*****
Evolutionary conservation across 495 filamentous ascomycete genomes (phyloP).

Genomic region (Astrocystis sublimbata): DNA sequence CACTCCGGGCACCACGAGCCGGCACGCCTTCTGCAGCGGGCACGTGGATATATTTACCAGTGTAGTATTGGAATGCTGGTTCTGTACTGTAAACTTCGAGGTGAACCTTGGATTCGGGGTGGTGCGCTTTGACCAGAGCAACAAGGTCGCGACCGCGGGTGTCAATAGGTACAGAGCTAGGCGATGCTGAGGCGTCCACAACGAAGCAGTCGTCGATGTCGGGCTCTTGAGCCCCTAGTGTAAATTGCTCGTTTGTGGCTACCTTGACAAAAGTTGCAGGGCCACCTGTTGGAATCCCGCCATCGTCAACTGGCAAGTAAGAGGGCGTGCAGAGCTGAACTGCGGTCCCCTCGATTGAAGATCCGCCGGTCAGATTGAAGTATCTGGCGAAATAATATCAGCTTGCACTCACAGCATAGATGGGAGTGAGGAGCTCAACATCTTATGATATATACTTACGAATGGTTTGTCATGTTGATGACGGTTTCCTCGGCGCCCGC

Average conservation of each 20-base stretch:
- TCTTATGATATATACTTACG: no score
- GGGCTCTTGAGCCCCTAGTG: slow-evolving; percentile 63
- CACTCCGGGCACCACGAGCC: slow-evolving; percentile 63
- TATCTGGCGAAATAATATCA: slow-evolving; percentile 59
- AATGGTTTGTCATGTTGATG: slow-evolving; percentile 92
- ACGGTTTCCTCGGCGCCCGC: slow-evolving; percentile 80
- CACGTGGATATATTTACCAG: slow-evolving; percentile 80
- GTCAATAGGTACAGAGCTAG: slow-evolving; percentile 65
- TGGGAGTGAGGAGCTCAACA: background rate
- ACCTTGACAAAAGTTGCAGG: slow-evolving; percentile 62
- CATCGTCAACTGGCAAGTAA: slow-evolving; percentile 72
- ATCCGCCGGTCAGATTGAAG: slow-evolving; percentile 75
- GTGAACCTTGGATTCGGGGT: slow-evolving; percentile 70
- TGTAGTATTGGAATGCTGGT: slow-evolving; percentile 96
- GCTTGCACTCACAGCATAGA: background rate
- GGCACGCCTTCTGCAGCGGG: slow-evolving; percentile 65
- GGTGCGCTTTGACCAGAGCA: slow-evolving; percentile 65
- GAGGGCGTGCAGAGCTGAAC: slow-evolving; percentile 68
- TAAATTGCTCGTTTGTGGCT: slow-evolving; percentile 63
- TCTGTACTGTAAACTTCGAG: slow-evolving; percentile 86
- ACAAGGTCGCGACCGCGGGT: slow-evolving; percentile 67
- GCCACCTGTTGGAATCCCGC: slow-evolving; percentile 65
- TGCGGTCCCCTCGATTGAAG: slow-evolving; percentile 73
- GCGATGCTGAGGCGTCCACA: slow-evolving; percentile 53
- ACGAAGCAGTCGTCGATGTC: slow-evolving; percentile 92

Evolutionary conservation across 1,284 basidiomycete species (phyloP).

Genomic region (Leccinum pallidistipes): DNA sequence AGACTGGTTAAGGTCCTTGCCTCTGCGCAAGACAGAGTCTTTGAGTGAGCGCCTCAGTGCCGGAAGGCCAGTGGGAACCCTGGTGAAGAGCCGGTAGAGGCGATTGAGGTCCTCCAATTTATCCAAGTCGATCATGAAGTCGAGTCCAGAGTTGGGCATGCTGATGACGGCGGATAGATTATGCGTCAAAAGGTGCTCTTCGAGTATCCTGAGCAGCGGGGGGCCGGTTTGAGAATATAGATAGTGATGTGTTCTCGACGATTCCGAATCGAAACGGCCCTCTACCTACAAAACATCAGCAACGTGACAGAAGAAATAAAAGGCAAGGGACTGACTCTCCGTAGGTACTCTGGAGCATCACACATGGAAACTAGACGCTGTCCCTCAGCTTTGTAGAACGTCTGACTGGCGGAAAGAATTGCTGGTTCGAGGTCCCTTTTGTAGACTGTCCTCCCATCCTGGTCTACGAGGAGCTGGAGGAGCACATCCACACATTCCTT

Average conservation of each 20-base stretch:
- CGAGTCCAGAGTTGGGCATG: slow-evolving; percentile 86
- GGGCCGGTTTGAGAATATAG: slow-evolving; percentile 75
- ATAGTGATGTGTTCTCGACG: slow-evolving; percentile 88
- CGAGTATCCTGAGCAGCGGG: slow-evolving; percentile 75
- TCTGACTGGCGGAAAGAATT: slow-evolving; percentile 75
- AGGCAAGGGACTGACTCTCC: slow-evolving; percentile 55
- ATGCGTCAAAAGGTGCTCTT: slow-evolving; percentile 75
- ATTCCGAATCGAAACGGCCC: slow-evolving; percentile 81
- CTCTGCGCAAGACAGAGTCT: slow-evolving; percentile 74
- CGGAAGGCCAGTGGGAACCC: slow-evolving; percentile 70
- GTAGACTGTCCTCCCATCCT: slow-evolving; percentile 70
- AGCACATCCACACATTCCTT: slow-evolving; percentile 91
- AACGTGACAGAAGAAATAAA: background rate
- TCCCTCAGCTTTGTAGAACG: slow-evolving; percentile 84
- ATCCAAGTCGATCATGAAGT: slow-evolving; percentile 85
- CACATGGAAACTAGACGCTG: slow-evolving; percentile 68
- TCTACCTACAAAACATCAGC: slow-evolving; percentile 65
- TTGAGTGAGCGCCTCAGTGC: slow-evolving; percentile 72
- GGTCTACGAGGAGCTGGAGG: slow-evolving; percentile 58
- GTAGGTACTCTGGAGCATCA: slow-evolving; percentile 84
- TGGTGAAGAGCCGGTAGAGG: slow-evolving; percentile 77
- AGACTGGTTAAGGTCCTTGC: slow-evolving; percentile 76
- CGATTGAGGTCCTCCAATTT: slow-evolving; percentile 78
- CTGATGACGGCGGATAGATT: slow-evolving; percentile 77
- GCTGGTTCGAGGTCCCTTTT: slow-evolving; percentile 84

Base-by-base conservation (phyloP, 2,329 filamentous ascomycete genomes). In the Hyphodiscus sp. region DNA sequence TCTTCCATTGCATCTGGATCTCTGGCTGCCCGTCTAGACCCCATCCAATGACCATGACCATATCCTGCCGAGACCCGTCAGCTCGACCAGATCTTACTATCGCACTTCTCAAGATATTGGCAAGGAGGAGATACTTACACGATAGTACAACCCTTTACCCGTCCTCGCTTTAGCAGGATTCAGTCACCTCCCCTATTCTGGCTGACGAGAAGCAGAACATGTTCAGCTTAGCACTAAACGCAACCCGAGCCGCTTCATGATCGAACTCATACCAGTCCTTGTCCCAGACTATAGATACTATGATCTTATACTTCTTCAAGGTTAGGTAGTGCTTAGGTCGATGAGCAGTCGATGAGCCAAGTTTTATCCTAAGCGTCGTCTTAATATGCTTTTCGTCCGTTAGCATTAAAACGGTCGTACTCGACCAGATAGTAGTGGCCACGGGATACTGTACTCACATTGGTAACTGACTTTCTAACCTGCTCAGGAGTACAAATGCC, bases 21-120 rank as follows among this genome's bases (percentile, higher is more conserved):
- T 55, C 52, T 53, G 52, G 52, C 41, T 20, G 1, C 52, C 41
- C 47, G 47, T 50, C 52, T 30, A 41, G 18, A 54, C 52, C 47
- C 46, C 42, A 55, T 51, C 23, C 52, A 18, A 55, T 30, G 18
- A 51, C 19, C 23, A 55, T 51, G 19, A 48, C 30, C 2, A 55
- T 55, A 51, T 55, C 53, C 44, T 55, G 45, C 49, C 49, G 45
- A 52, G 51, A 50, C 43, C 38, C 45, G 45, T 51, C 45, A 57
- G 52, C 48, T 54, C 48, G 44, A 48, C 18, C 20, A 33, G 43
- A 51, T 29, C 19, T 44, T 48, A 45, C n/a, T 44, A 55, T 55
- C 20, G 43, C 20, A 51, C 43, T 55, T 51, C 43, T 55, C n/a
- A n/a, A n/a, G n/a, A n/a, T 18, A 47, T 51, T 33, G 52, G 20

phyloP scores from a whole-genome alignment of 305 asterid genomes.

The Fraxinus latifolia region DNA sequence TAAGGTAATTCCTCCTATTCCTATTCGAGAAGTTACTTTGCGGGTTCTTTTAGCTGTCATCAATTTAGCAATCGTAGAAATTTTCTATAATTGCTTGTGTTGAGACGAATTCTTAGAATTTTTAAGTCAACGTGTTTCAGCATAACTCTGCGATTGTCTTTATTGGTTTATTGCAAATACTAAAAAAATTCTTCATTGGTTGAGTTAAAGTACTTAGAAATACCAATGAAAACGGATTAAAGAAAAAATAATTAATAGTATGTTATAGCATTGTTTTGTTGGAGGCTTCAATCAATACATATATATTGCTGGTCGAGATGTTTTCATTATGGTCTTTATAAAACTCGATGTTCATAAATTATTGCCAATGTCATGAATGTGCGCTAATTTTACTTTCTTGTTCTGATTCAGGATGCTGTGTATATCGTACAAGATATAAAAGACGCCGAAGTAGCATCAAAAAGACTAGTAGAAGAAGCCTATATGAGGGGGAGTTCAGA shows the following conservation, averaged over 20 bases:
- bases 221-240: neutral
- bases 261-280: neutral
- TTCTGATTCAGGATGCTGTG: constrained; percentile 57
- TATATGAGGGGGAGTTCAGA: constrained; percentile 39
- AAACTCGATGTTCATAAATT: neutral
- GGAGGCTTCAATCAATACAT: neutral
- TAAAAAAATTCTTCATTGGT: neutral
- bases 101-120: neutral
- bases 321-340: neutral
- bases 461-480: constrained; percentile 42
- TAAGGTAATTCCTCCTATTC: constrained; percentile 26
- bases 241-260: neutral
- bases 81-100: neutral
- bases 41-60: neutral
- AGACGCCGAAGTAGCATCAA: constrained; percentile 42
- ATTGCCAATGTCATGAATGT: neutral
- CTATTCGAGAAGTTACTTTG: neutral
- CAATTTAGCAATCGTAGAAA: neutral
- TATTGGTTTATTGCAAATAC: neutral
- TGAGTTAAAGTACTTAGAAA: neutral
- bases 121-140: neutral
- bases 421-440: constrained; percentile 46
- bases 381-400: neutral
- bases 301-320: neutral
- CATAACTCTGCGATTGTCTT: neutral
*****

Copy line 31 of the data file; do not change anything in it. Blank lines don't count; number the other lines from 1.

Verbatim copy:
Average conservation of each 20-base stretch: